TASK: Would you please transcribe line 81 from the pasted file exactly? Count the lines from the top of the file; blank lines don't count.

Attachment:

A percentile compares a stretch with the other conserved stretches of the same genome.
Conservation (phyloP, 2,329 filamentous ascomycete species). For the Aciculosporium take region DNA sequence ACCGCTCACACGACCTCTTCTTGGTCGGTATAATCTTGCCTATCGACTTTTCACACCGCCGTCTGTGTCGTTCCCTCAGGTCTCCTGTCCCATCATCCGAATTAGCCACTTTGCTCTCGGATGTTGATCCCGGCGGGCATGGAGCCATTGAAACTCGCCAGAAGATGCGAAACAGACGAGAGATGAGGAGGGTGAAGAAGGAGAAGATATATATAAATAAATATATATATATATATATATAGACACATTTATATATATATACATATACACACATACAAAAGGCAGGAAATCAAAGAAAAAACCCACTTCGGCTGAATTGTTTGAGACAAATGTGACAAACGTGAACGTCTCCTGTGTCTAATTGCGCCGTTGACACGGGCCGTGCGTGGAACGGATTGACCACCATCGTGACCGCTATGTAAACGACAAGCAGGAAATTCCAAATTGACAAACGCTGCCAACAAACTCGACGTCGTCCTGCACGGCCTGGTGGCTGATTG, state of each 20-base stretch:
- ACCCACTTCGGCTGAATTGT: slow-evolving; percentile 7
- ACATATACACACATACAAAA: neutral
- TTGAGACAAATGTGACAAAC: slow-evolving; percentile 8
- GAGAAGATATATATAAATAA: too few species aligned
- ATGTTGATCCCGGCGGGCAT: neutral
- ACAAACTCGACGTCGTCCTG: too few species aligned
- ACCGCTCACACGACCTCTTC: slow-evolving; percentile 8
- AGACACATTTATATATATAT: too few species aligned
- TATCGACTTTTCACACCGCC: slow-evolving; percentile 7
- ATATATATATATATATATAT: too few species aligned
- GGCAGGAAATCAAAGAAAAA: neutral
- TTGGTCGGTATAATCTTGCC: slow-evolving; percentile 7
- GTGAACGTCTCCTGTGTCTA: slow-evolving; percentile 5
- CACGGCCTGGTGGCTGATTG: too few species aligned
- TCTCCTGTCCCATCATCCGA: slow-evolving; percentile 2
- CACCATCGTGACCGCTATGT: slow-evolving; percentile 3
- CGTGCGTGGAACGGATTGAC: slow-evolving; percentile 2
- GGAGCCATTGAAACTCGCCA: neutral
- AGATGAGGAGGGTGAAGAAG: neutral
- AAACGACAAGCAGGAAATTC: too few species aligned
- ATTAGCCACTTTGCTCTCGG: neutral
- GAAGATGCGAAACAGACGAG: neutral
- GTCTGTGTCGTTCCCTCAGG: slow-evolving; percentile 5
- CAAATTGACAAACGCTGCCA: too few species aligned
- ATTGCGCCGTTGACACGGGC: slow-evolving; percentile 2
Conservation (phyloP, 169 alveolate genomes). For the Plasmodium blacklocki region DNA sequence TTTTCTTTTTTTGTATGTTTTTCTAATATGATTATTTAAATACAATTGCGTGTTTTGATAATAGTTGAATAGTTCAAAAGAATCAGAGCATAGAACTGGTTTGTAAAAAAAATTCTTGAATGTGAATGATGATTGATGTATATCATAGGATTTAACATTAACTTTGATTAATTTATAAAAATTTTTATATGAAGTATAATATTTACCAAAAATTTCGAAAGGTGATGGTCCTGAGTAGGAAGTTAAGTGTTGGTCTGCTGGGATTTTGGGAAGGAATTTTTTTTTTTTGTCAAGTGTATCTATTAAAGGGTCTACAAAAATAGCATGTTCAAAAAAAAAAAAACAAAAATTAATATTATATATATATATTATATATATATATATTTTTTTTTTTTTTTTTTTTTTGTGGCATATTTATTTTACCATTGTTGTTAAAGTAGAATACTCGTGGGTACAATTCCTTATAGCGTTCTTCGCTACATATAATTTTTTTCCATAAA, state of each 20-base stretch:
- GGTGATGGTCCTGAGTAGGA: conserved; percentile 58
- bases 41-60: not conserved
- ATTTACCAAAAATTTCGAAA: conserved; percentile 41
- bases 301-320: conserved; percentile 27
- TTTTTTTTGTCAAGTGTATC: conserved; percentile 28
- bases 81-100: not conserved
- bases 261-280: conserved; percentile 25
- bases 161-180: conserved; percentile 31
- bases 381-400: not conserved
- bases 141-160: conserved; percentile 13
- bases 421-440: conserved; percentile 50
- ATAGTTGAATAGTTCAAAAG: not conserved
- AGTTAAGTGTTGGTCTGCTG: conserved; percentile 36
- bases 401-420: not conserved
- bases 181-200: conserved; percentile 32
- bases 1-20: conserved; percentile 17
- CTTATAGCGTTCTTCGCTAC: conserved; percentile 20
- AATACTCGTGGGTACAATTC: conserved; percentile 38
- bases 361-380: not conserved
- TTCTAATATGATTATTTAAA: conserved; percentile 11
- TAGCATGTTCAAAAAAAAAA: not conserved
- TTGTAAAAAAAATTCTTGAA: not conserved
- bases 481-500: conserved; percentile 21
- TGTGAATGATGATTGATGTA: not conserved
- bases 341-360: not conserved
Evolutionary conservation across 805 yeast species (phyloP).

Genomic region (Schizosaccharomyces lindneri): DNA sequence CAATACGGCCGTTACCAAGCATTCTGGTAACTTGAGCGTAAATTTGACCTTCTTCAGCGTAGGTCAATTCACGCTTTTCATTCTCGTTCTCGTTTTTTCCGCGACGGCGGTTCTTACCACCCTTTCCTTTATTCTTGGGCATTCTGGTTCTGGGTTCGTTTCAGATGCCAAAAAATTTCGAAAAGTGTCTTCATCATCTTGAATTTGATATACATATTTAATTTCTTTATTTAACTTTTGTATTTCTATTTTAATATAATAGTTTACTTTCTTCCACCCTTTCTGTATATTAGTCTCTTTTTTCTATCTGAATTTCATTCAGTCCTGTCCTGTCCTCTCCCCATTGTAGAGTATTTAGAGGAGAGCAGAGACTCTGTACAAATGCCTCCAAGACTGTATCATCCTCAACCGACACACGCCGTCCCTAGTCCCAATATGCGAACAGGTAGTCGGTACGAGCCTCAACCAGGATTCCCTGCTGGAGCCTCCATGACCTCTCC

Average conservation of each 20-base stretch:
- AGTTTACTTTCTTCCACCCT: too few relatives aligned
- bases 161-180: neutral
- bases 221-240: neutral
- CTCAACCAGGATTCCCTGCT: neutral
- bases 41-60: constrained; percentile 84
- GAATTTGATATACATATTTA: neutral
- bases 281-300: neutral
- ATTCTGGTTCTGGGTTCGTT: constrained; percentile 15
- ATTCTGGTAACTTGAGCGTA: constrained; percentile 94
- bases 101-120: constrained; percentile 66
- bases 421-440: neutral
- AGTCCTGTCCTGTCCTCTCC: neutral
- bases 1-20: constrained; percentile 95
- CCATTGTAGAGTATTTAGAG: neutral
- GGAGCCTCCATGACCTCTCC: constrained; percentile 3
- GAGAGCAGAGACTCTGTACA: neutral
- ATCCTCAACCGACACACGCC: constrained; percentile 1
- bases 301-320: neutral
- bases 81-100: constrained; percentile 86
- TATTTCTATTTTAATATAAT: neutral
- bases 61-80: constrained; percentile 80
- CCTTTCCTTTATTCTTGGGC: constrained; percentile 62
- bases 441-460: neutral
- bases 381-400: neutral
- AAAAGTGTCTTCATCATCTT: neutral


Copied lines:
- AAAAGTGTCTTCATCATCTT: neutral